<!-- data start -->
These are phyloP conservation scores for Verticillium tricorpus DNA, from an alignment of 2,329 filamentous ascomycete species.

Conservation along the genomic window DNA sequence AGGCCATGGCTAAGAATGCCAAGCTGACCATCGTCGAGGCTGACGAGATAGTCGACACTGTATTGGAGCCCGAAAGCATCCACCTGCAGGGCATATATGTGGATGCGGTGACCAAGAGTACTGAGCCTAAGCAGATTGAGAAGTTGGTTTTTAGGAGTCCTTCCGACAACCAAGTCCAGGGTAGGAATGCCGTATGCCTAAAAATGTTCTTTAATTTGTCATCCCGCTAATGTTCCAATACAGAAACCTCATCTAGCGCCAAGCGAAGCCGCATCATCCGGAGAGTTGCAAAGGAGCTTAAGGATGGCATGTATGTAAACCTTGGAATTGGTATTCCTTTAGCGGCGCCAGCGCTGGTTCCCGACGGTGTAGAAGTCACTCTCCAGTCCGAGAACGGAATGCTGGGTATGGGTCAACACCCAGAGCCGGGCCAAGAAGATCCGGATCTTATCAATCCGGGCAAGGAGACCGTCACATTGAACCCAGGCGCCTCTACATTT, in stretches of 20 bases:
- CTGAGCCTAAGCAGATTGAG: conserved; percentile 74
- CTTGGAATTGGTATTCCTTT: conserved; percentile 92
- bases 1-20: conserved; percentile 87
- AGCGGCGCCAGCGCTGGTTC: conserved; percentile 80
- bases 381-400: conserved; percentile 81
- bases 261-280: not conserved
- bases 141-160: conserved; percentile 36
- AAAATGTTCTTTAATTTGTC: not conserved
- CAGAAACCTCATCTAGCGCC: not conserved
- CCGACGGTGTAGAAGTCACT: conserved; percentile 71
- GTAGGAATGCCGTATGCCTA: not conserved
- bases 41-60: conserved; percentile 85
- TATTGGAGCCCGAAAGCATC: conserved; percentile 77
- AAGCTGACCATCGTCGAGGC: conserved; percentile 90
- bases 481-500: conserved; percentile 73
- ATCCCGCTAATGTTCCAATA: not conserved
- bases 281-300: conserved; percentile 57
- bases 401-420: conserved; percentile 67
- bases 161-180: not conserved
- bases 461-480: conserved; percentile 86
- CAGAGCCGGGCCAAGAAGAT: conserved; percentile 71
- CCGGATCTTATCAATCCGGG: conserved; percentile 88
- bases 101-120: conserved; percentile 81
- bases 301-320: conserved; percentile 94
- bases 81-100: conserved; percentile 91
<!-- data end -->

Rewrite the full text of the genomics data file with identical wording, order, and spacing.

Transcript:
These are phyloP conservation scores for Verticillium tricorpus DNA, from an alignment of 2,329 filamentous ascomycete species.

Conservation along the genomic window DNA sequence AGGCCATGGCTAAGAATGCCAAGCTGACCATCGTCGAGGCTGACGAGATAGTCGACACTGTATTGGAGCCCGAAAGCATCCACCTGCAGGGCATATATGTGGATGCGGTGACCAAGAGTACTGAGCCTAAGCAGATTGAGAAGTTGGTTTTTAGGAGTCCTTCCGACAACCAAGTCCAGGGTAGGAATGCCGTATGCCTAAAAATGTTCTTTAATTTGTCATCCCGCTAATGTTCCAATACAGAAACCTCATCTAGCGCCAAGCGAAGCCGCATCATCCGGAGAGTTGCAAAGGAGCTTAAGGATGGCATGTATGTAAACCTTGGAATTGGTATTCCTTTAGCGGCGCCAGCGCTGGTTCCCGACGGTGTAGAAGTCACTCTCCAGTCCGAGAACGGAATGCTGGGTATGGGTCAACACCCAGAGCCGGGCCAAGAAGATCCGGATCTTATCAATCCGGGCAAGGAGACCGTCACATTGAACCCAGGCGCCTCTACATTT, in stretches of 20 bases:
- CTGAGCCTAAGCAGATTGAG: conserved; percentile 74
- CTTGGAATTGGTATTCCTTT: conserved; percentile 92
- bases 1-20: conserved; percentile 87
- AGCGGCGCCAGCGCTGGTTC: conserved; percentile 80
- bases 381-400: conserved; percentile 81
- bases 261-280: not conserved
- bases 141-160: conserved; percentile 36
- AAAATGTTCTTTAATTTGTC: not conserved
- CAGAAACCTCATCTAGCGCC: not conserved
- CCGACGGTGTAGAAGTCACT: conserved; percentile 71
- GTAGGAATGCCGTATGCCTA: not conserved
- bases 41-60: conserved; percentile 85
- TATTGGAGCCCGAAAGCATC: conserved; percentile 77
- AAGCTGACCATCGTCGAGGC: conserved; percentile 90
- bases 481-500: conserved; percentile 73
- ATCCCGCTAATGTTCCAATA: not conserved
- bases 281-300: conserved; percentile 57
- bases 401-420: conserved; percentile 67
- bases 161-180: not conserved
- bases 461-480: conserved; percentile 86
- CAGAGCCGGGCCAAGAAGAT: conserved; percentile 71
- CCGGATCTTATCAATCCGGG: conserved; percentile 88
- bases 101-120: conserved; percentile 81
- bases 301-320: conserved; percentile 94
- bases 81-100: conserved; percentile 91